1989 was a year in which the world changed. It was a turning point in political history because a wave of revolutions swept Eastern Europe, starting in Poland and ending with the fall of the Berlin Wall that had separated Communist east Germany from democratic west Germany. The fall of the Soviet Union meant that the African National Congress (ANC) in alliance with the South African Communist Party (SACP) could no longer obtain weapons and support nor could the leftist secular revolutionary states of Iraq, Syria, and Libya.
Nor could the South African apartheid government use the Rooi gevaar - the Communist threat - to provide legitimacy to their authoritarian and racist policies. Also, in this remarkable year, President PW Botha, an outspoken opponent of communism and majority rule, had a stroke and although unwilling to resign, was forced from office in August and replaced by the younger and more moderate FW de Klerk who soon after assuming the party leadership, called for a non-racist South Africa and for negotiations about the country's future.
Each year before the start of Parliament Chief Rabbi Harris and other religious leaders visited the State President, a practice begun by PW Botha. On 1st February 1990 the Chief Rabbi brought with him to the meeting Joe Fintz, the chairman of the Board of Deputies and G&SPHC representative of the Sephardi Congregation. Chief Rabbi Harris tackled De Klerk on many issues and on the way out the State President said to him, “Rabbi, I’m not going to let you down. Tomorrow I am going to make a statement which will change the course of history in our country”.
Gerald Leissner, Joe Fintz, Archbishop Tutu and Chief Rabbi Harris outside Parliament
And, indeed, he did just that! On 2nd February 1990, President FW De Klerk opened Parliament. The Chief Rabbi Joe Fintz, and all South Africa were startled when President De Klerk announced that bans on the ANC, the SACP and the Pan African Congress had been lifted and that all political prisoners would be released, as well as Nelson Mandela who had been imprisoned for twenty-seven years. President FW De Klerk’s speech changed the course of South Africa’s future.
Yet in his president’s message in 1990, President Joe Sapire makes no mention of the momentous changes proposed by President de Klerk. Instead he expresses concern about Israel.
Our beloved Israel is in mortal danger, threatened by a new Haman who has arisen in the Middle East – a madman who threatens the destruction of Israel and our people with poison gas and fire … In praying for Israel, we are also praying for our individual existence as Jews, especially in the Diaspora.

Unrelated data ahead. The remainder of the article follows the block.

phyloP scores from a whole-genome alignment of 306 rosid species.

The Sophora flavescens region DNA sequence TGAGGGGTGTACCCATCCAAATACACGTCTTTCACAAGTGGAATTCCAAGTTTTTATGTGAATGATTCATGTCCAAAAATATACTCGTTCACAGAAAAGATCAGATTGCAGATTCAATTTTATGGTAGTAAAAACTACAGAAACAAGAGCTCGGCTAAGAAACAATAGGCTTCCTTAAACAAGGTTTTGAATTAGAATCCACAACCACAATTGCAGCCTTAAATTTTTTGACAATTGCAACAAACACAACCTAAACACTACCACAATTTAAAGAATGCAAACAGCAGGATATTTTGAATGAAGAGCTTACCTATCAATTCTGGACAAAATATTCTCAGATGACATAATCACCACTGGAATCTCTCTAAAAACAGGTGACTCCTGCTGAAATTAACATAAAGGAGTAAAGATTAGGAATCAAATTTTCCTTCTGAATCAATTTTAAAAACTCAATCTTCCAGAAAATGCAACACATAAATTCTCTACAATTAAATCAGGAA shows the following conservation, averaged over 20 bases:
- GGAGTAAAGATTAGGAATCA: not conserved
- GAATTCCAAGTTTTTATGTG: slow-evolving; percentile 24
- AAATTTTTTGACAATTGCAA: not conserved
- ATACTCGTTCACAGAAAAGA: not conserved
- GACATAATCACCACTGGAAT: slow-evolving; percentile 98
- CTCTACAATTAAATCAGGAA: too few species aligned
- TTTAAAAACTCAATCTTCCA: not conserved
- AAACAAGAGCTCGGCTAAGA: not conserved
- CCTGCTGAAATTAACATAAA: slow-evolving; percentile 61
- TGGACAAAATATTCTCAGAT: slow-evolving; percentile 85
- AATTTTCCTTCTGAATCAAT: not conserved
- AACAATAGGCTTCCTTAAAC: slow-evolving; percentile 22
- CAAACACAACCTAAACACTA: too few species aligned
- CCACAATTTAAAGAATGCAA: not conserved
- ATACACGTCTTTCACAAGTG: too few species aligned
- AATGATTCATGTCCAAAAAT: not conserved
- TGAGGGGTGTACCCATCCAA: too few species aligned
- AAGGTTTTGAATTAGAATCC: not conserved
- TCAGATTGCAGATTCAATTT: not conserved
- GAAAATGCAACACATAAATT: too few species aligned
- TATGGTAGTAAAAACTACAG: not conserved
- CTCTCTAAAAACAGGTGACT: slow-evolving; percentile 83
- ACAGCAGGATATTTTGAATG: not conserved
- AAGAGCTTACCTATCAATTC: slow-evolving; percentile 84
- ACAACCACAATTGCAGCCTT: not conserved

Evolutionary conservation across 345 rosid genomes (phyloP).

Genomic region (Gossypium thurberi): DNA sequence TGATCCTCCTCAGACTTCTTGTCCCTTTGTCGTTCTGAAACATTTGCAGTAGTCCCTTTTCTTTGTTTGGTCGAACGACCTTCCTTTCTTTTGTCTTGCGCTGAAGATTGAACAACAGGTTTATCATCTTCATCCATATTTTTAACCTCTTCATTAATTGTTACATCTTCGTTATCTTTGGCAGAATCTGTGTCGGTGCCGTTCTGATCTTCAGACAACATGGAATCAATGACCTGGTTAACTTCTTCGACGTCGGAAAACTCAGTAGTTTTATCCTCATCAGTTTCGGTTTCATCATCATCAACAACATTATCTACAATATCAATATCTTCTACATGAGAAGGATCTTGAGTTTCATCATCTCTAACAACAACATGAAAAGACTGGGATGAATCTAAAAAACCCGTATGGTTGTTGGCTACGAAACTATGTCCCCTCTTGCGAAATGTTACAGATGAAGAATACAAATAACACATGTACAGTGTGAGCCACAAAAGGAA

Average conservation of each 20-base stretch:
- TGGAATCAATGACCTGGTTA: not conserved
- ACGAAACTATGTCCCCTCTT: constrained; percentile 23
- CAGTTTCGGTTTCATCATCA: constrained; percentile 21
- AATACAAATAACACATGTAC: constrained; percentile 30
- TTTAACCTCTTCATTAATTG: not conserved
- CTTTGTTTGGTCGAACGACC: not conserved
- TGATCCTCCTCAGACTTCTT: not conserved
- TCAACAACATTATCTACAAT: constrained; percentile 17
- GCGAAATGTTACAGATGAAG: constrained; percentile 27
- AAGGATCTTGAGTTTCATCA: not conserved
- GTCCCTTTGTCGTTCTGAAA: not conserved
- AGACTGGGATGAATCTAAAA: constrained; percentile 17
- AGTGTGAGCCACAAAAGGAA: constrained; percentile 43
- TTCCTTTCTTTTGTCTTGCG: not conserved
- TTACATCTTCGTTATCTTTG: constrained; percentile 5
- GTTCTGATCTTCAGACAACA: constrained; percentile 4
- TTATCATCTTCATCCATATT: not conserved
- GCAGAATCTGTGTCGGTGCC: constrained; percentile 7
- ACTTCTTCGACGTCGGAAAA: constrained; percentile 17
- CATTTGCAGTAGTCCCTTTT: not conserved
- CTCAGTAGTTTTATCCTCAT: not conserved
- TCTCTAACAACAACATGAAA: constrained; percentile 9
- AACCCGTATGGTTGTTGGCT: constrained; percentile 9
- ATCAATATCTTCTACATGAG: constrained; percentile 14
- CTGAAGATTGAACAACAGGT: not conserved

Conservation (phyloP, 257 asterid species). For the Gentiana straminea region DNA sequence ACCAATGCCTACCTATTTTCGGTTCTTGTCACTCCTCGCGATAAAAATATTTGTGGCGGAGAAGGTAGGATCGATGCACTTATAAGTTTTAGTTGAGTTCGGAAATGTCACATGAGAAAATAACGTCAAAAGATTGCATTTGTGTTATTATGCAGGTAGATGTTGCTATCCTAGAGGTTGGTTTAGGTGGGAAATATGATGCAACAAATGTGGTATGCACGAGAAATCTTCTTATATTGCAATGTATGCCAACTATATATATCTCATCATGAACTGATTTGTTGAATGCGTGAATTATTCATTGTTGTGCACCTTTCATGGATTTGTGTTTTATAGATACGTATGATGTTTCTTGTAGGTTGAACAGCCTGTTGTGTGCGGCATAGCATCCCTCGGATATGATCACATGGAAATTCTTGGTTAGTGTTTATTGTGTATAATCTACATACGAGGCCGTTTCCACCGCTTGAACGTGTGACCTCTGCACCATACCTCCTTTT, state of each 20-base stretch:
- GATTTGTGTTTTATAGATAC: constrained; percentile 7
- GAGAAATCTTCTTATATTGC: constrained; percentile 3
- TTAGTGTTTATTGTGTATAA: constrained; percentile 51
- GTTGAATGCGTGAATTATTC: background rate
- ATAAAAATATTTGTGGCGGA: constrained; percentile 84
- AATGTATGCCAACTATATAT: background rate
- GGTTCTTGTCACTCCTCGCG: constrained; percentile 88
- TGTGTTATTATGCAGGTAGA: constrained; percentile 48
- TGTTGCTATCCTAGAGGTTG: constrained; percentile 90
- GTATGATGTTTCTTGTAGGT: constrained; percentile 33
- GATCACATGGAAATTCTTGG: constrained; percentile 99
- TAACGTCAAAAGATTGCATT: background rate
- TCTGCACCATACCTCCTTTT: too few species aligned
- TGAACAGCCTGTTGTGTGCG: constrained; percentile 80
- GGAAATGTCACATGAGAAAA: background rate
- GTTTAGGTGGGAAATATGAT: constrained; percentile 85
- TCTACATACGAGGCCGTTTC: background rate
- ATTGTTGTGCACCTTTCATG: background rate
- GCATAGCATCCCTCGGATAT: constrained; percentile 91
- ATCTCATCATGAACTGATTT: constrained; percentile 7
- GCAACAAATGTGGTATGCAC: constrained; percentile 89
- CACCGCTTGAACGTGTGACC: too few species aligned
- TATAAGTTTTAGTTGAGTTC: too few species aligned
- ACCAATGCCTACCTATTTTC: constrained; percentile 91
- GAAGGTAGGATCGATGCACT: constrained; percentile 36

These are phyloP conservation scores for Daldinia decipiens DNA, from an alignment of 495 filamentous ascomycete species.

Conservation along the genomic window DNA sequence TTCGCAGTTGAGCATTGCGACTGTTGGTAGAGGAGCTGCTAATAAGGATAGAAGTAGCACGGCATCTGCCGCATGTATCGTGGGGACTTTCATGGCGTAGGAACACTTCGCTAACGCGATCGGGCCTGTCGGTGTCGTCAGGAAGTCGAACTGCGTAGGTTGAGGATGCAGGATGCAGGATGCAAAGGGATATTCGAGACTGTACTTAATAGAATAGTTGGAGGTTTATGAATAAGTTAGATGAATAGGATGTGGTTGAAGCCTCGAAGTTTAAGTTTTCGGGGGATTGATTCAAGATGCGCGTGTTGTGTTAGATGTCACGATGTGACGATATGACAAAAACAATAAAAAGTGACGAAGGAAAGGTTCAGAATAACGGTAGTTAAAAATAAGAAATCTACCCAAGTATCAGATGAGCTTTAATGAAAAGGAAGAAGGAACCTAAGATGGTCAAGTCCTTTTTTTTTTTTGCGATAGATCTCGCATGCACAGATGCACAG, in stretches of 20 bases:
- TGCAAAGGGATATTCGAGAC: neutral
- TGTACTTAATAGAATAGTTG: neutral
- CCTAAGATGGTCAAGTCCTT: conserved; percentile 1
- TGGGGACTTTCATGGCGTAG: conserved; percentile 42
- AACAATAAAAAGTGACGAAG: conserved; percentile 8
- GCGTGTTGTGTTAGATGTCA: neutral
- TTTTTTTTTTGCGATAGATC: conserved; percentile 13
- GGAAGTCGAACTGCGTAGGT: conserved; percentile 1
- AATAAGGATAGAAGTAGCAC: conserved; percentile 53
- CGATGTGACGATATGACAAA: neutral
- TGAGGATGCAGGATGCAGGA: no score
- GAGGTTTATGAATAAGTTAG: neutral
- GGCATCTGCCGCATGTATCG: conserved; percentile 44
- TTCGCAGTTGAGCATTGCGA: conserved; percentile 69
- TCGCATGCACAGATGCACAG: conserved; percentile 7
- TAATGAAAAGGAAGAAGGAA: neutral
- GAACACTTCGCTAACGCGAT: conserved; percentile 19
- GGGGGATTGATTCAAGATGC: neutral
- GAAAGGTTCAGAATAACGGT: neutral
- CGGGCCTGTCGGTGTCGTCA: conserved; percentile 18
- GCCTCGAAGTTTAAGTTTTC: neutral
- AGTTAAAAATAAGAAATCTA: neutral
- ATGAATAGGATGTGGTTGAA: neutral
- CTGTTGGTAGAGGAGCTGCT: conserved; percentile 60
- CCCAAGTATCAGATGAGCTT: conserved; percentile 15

While de Klerk was mulling over changes and South Africa was awakening to the dawning of a new reality, the collapse of the Soviet Union also had a destabilising effect on the Middle East. Soviet-backed Arab revolutionary regimes in this oil-rich territory had competed for dominance against the Western-backed Gulf monarchies. Now that the Soviet power was gone, the West and the Arab monarchies reduced their financial and military support to the Islamist radicals who then turned against them. One of the results was the Gulf War (2nd August 1990 – 28th February 1991), when Iraqi leader Saddam Hussein invaded and occupied Kuwait. Saudi Arabia and Egypt called on the United States and other Western nations to intervene which they did. Hussein attacked Israel with Scud missiles expecting Israel to retaliate thinking Arab countries would then take his side, but the United States asked Israel not to intervene.
In June 1991, all apartheid laws were rescinded. Now that it was safe to be outspokenly anti-apartheid, the Congregation invited Rabbi Steinhorn to return as its spiritual leader. He was regarded as possibly the most intellectually gifted rabbi this country has ever had. He had been their rabbi in the early 1980s until the Government refused to renew his visa. Now things were different. Rabbi Steinhorn was most ably assisted by Rabbi Kohlenberg.
Later that year, the president Cliff Sossen referred to it having been a year of miracles. However, like Joe Sapire, he was not referring in his message to the miracle of the termination of all apartheid legislation in South Africa, but to events in Israel - to Israel’s deliverance from the Gulf War as well as the miraculous deliverance of Jews, both from Russia and Ethiopia.
Russian Jews wanting to go on aliyah had been denied visas, were branded traitors, fired from their jobs, and became targets of public hatred. After the fall of the Soviet Union, their new president Mikhail Gorbachev lifted restrictions on emigration in 1989 - 183,400 Soviet Jews arrived in Israel in 1990, 148,000 more in 1991. With rebel forces approaching the capital of Ethiopia at the beginning of 1991, the Mengistu dictatorship agreed to sell their Ethiopian Jews to Israel for about $35 million plus shelter for some high placed officials in the United States and, on 24 May 1991, under Operation Solomon, about 14,400 Beta Israel were brought from Addis Ababa to Israel within 34 hours in about 30 specially adapted airplanes of the Israeli Air Force and El Al. So, if 1989 had been a turning point in political history changing the future of many countries, 1991 had truly been, for those wanting to go to Israel, a year of miracles.
As for the shul, Sam Lewis Gross, former shul president had written an article about what had become the largest congregation in South Africa for the April 1991 Jewish Tradition newspaper. He wrote that although Orthodox in name, the congregation, as in most cases throughout South Africa, tended more towards conservatism. Although it was a close and well-knit community, Gross admitted that there were periodic differences for which their ‘Scribe’ and Rosh Hashanah Bulletins provided a forum for discussion and dissension, an aid towards maintaining unity in the congregation. Currently a source of friendly dissension was the ban on the reintroduction of a microphone system in the shul.
Undoubtedly their large synagogue with its poor acoustics would have benefitted from a microphone, particularly during sermons. Gross was admitting to the reality of most South African synagogues being Orthodox in name only, as were its members. Dana Evan Kaplan, Research Associate at UCT’s Kaplan Centre for Jewish Studies and Research examined this problem in a 1988 article on “South African Orthodoxy Today: Tradition and Change in a Post-Apartheid Multi-Racial Society’ and his predictions were accurate.